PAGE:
Beyond Borders- The story of Venezuelan migrant children in Colombia
When 13-year-old Mayré arrived in Colombia in search of a better future with her family, the first barrier she encountered was the dialect.
She came from the center of Venezuela and settled in one of the municipalities that make up the Catatumbo region in the department of Norte de Santander on the Colombian- Venezuelan border. When she went to the store to buy a “refresco” (soda), the shopkeeper made a face when he heard her. “Here’s your gaseosa” (pop) – he replied with a laugh.
According to the most recent reports from the Migración Colombia (the Colombian Migration Department), in December 2020 there were more than 1,729,000 Venezuelan migrants in Colombia.
58% of Venezuelans living in Colombia are young people between 18 and 39 years of age and more than 28% are under 18. Poverty, inequality, work, educational, health and housing conditions are some of the greatest challenges migrants face, and since the start of COVID-19 these difficulties have been exacerbated as access to services has become more difficult for migrant populations.
Although Mayré worried that adapting to a new region with different dialects and customs would be a great challenge, she was able to do it without much difficulty thanks to the help of her neighbors and friends. Not long after arriving, Mayré managed to enroll in school with ease because she had the Special Permanence Permit (PEP) required by the Colombian government.
Meanwhile, in La Guajira, the northernmost department of the country, 14-year-old Rosbely had resigned herself to losing the school year. Due to her status as an irregular migrant, she did not have a PEP and could not find a local school willing to enroll her.
“My mom fought hard to get us into school. I remember that every day she tried to find us a school, but none would take us for being Venezuelan, this made me feel pretty bad, also in the neighborhood they bullied me because of my nationality”, Rosbely told us.
Antony and his family also live in La Guajira. At 14 years-old, he has had to go through everything that being a migrant child brings: leaving his family, friends, lifestyle, school, and home behind. Antony hopes that host communities will not judge migrants or discriminate against them because they have a lot to contribute to Colombia.
“I have not studied for two years and that sometimes gets me down, but it also makes me stronger, because I know I have to study to fulfill my dream of being a forensic doctor,” he said.
Lack of documentation, such as passports, Special Permanence Permits (PEP), and school certificates, is one of the biggest obstacles preventing young Venezuelan migrants from accessing the Colombian educational system.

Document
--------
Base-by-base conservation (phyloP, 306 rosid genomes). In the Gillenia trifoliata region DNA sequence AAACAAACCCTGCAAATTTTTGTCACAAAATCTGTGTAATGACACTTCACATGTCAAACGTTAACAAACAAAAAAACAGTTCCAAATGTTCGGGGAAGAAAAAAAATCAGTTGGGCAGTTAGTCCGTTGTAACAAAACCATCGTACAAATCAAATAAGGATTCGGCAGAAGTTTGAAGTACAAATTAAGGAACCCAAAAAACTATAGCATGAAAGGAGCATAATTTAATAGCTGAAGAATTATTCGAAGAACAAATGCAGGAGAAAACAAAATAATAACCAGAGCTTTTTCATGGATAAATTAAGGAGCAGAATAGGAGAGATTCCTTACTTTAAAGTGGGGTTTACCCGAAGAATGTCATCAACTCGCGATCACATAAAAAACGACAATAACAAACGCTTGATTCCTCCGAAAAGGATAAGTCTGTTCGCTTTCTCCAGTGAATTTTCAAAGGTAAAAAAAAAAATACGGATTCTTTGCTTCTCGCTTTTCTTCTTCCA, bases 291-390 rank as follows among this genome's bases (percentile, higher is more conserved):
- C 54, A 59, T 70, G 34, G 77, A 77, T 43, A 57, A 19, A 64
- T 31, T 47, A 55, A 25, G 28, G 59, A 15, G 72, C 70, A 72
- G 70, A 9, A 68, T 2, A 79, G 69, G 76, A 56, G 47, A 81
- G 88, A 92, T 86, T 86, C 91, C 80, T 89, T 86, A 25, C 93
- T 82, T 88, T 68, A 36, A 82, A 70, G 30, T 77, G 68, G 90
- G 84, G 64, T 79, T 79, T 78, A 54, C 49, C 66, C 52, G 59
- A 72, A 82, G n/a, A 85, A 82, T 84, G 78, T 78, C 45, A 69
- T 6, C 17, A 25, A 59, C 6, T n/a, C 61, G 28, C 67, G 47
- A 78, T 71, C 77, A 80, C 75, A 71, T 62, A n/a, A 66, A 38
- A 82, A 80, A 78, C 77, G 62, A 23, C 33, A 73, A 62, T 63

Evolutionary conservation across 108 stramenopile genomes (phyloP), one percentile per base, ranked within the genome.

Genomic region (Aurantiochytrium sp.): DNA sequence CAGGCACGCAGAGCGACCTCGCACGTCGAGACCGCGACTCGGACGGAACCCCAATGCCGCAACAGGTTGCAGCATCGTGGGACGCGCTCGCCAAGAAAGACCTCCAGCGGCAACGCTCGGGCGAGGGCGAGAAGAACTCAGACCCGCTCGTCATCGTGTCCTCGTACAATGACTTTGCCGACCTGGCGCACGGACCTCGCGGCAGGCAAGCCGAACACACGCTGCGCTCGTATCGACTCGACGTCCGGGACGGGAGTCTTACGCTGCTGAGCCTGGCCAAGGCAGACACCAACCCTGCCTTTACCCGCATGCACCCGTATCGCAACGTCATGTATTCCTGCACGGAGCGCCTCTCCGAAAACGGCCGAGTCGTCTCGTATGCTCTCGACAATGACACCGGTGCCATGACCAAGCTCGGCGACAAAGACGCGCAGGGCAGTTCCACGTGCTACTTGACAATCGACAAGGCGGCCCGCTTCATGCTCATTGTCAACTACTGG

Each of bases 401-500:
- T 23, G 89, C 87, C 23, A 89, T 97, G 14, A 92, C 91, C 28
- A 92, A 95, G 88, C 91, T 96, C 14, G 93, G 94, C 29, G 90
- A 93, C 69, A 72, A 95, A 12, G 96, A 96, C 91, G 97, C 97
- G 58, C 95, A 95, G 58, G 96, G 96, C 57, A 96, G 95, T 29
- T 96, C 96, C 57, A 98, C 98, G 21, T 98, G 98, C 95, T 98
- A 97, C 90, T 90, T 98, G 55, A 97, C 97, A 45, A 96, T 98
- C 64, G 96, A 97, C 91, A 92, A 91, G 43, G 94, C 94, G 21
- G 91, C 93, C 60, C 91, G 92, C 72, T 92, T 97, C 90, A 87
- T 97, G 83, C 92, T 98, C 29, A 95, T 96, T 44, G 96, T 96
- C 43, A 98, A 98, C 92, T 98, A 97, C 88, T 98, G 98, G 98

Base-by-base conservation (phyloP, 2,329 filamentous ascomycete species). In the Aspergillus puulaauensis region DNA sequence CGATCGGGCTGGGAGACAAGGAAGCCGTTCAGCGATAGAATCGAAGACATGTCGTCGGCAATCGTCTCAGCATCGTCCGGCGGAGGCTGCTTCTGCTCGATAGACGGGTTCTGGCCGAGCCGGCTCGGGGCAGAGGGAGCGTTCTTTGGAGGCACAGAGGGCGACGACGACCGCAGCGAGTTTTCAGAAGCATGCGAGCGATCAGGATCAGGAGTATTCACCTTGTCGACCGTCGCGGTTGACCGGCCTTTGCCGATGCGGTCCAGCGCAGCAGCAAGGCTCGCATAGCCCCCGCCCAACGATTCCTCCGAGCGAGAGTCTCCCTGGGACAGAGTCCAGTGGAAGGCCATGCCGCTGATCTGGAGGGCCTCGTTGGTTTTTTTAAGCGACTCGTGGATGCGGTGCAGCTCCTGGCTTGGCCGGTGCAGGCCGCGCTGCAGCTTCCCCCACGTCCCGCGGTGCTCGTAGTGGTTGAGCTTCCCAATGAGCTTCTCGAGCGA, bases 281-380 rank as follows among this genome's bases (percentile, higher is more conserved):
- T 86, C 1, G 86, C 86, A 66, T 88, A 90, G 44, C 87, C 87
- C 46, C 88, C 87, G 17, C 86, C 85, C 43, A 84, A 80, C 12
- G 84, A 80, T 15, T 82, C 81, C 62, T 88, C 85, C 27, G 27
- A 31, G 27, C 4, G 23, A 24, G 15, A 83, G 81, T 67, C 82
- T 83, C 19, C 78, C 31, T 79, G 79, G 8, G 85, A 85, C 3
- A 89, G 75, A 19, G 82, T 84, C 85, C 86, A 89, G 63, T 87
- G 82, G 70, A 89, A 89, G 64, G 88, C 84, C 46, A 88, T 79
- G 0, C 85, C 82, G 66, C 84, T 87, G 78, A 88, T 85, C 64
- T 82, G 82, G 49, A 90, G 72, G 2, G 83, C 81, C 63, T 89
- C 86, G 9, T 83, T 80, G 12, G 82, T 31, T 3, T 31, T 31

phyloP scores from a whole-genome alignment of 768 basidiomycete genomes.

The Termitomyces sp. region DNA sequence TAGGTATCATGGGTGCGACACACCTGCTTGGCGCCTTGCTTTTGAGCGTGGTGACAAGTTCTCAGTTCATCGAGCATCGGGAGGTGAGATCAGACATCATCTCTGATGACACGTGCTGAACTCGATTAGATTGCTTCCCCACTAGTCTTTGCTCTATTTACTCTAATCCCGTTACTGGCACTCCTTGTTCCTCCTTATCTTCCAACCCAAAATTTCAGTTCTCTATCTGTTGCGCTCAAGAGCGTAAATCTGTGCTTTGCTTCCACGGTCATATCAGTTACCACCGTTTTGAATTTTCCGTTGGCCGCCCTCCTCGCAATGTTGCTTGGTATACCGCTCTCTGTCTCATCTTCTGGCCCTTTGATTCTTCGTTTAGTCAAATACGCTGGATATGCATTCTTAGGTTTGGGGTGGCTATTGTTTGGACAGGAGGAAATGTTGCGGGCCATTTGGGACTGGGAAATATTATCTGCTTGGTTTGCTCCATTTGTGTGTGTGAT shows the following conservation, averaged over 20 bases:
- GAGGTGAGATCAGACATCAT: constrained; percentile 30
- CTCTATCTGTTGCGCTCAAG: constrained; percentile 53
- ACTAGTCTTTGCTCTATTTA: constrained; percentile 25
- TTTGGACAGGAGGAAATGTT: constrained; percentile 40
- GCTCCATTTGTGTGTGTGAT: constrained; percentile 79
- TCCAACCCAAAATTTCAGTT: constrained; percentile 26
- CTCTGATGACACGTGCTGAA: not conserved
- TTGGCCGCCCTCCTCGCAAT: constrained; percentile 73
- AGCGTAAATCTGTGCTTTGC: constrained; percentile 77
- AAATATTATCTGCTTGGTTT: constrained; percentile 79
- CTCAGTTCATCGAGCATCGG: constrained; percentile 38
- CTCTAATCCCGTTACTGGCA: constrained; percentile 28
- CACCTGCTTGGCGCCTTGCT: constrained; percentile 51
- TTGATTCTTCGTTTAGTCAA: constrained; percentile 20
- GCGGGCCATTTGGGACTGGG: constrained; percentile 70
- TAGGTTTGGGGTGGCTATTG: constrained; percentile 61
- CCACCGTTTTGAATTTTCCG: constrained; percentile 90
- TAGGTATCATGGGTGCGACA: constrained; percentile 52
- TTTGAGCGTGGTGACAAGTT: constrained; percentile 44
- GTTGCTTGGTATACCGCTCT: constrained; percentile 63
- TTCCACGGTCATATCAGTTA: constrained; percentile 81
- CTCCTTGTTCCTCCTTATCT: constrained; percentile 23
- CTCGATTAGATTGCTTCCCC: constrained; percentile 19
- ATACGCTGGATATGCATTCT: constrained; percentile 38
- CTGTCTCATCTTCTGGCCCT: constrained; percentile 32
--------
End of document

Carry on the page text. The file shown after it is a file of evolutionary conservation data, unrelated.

Since arriving in Colombia, 13-year-old cousins Ema and Yeiner have not been able to enroll in school. Instead, they meet every day to study together – transcribing books, reading, and drawing.
“We came from our country because the situation there was difficult, there was no food at all. The hardest thing about coming here was not being able to study because my mother had no money to buy the supplies and uniforms”, said Ema.
“I really miss being able to study. Every now and then I help my younger brother with his homework. Although I like to help him, I feel bad about not being able to go to class. My neighbors are studying, while I’m at home.”
Save the Children’s Beyond Borders: El Mundo es mi Hogar project supports the needs of migrant children in Colombia. In collaboration with governments and organizations, it works to guarantee a safe, quality, and gender-sensitive education for girls and boys affected by the migratory crisis and violence in border areas. The project also provides community centers to support the well-being, skills development, and transition to the educational system of girls, boys and adolescents.
Save the Children also acknowledges and supports Colombia’s new measure – the Temporary Statute of Protection for Venezuelan migrants – which will allow the permanent social and economic integration of more than 1,800,000 Venezuelan migrants. It will also enable the adoption of policies to protect, develop opportunities for, and guarantee the rights of migrant girls, boys, and young people.
The Colombia-Venezuela border is currently closed due to the COVID-19 pandemic. According to the Colombian immigration authority, if the border were to be re-opened, Colombia would receive more than 300,000 Venezuelan migrants in a period of less than three months. Given the current healthcare and economic situation in Venezuela, efforts to promote safe and quality educational spaces for children affected by the migration crisis, such as the Beyond Borders Project, remain absolutely essential.
Beyond Borders: El Mundo es mi Hogar is a Save the Children project focused on improving the realization of the right to quality, safe and gender-sensitive education for girls and boys affected by the conflict and the crisis on the Colombian-Venezuelan border. The project will be implemented for 31 months in the departments of Norte de Santander, Arauca and La Guajira and seeks to benefit more than 30,403 children and adolescents living in the area.